If an article in Wednesday’s Wall Street Journal is any indication — and I certainly hope it is — we can expect to see mainstream media coverage of Jay Palmer’s lawsuit against Infosys escalate in the final days running up to the Aug. 20 trial date. And it will be fascinating to see how Infosys deals with it.
The Journal’s Joel Schectman did a great job of encapsulating the potential fallout of the alleged visa fraud that prompted Palmer’s whistleblower action, and why U.S. companies that outsource work onshore to visa-dependent IT services providers should be worried. Here’s an excerpt from Schectman’s article:
The practice of improperly using business travel visas is common for outsourcers that send workers to client sites, said Phil Fersht, CEO of HfS, an outsourcing research firm. The H1B work visa–the appropriate document for longer-term onsite work–costs companies thousands of dollars per employee and the federal government has reduced their availability in recent years. “Outsourcers are trying to get staff to work an engagement as quickly as possible and they will work the system as much as possible,” Fersht said.
CIOs contemplating the hiring of on-site outsourcers can expose their companies to grave reputational harm if they don’t ask the right questions, Fersht said. “They should be worried.”
Even if the client company has no knowledge of outsourcer visa policies, it can be named in legal actions surrounding the case, like numerous Fortune 500 companies named in the Infosys civil case documents. “I don’t think any American organization wants their name attached to foreign employees on incorrect visas, in widely publicized court battles,” Fersht said.
To avoid this reputational harm Fersht says CIOs should push outsourcers to ensure that workers brought into the office are on the correct visa. “They’ve got every right to validate the immigration status of every employee sitting in their office.”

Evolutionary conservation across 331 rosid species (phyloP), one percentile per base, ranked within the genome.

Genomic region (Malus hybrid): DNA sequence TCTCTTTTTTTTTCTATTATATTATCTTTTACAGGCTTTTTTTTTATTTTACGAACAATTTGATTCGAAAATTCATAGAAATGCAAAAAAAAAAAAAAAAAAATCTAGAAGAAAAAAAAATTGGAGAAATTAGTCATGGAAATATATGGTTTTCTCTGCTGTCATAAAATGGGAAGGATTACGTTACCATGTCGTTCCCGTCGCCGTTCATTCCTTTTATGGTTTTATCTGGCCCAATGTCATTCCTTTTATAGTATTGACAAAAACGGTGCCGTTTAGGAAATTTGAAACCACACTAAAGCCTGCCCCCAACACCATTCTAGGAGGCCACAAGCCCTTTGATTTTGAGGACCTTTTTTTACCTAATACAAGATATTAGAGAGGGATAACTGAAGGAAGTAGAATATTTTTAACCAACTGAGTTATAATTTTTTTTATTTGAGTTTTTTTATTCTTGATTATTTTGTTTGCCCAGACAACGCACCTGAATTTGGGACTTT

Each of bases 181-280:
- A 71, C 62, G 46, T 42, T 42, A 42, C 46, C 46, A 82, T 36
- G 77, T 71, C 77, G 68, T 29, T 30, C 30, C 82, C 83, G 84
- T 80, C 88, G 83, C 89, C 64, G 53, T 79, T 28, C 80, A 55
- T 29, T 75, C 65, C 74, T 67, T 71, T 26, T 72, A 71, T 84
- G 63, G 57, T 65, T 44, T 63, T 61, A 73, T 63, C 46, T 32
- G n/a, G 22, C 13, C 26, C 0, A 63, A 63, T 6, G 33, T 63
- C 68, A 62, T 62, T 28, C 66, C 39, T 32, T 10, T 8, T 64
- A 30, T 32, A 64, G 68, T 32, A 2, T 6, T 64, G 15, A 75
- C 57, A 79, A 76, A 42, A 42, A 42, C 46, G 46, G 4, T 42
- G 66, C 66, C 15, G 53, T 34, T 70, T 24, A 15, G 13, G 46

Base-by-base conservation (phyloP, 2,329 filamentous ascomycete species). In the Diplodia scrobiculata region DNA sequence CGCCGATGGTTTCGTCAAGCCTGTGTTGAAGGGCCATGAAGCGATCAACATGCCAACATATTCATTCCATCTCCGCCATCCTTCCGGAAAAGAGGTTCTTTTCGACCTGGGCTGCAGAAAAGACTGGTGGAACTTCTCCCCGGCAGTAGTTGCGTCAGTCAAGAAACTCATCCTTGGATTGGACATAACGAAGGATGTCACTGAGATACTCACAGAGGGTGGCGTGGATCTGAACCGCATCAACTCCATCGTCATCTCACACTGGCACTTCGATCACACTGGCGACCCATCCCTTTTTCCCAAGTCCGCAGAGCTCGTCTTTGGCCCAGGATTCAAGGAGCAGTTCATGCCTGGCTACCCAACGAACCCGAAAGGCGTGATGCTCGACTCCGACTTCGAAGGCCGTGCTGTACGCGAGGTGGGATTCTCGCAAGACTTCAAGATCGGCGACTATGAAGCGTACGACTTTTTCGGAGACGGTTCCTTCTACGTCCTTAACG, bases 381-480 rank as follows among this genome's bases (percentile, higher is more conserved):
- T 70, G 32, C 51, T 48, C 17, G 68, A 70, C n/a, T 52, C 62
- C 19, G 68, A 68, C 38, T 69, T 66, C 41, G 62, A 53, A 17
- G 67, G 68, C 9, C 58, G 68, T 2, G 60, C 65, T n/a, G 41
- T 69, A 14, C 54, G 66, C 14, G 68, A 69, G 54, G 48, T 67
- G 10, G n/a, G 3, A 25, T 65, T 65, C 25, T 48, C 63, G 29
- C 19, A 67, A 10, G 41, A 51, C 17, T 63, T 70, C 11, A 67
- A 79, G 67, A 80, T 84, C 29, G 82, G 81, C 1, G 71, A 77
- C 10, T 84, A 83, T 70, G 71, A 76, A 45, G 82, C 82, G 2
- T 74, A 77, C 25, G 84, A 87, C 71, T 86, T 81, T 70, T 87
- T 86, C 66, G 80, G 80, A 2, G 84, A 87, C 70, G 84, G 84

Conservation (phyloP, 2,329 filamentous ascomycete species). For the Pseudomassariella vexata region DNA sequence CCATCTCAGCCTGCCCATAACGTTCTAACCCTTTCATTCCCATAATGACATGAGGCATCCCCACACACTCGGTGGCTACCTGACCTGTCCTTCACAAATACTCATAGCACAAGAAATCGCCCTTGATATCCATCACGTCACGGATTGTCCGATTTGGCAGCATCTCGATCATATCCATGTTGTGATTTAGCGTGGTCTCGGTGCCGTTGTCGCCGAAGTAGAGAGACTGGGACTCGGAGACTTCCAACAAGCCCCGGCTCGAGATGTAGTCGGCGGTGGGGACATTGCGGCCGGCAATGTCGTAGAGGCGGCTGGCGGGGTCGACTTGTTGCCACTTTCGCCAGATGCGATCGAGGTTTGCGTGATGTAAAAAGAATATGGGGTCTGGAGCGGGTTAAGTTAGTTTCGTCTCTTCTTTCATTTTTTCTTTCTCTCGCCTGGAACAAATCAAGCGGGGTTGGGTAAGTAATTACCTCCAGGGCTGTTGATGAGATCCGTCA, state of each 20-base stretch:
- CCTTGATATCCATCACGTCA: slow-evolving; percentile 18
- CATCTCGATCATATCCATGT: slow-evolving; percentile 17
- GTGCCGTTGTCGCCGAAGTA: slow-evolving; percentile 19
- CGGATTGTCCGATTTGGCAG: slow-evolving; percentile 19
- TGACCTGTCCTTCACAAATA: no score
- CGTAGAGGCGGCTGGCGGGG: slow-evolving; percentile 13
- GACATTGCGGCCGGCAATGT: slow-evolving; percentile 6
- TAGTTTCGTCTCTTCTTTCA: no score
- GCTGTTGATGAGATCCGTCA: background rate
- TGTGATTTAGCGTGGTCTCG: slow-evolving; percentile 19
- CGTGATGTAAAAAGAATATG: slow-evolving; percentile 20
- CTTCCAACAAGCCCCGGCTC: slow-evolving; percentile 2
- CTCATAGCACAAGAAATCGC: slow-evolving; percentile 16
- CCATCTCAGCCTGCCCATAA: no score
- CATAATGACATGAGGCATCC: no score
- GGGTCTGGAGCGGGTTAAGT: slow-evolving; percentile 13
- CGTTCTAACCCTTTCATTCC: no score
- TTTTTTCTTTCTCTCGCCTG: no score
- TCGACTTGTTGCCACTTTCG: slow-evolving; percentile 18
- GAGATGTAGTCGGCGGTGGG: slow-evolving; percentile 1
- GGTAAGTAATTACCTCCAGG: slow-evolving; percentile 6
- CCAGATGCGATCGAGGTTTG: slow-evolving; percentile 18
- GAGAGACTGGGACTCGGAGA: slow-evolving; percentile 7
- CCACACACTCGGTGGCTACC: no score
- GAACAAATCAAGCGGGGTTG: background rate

Schectman’s article refreshed the discussion of an issue I raised with Palmer’s attorney, Kenny Mendelsohn, in June of last year. In my post, “Do Infosys’ Clients Share Culpability in Alleged Visa Fraud?” I asked Mendelsohn about the prospects of legal action being taken against Infosys’ clients in the United States. His response:
My understanding of the law is that there is that possibility, although it would be up to the federal prosecutors to pursue something like that. There are some provisions in the law that say if you have people working for you, even through a contract, if they are here on improper visas or are illegal aliens, you can be held responsible for it. I think [the client companies] would have a lot of defenses, but then again, that would be for their lawyers and the State Department and Homeland Security [to address]. So there’s a possibility of a technical violation, but they’d have defenses to it, because they were all relying on Infosys to do the correct thing.
Mendelsohn also offered some advice for those companies to avoid being held liable:
If I was one of their clients, knowing what I know right now, the first thing I’d be doing is going through my facility, wherever the Infosys people are working, and demand to see their passports to determine what visa they’re here on. If I had someone working for me on a B1 visa, I would have him leave my facility immediately, and I’d be contacting Infosys to verify who was here on B1s, and who wasn’t. And then I’d take a closer look at the H1s, too, to see if they’re actually doing specialized work. The first thing I’d be doing is making my own determination of whether I had any people there illegally, because if you make the determination that they’re there, clearly you have the responsibility to not allow them to keep working for you.
So the fact that the Wall Street Journal is writing about all of this now is a welcome development, and an indication that Infosys will likely have to address the mainstream media with increasing frequency in the weeks ahead. Infosys spokeswoman Danielle D’Angelo provided this comment for Schectman’s article:
There is not and never has been a policy to use B1 visas to circumnavigate visa policies. We have never retaliated against any employee and any allegations that say otherwise are simply not accurate.
It’s up to the U.S. government authorities conducting the criminal investigation of Infosys to determine whether, by policy or not, Infosys used B1 visas to circumnavigate U.S. visa policies. And it will be up to a jury of Jay Palmer’s peers to decide on the truthfulness of the latter portion of D’Angelo’s statement.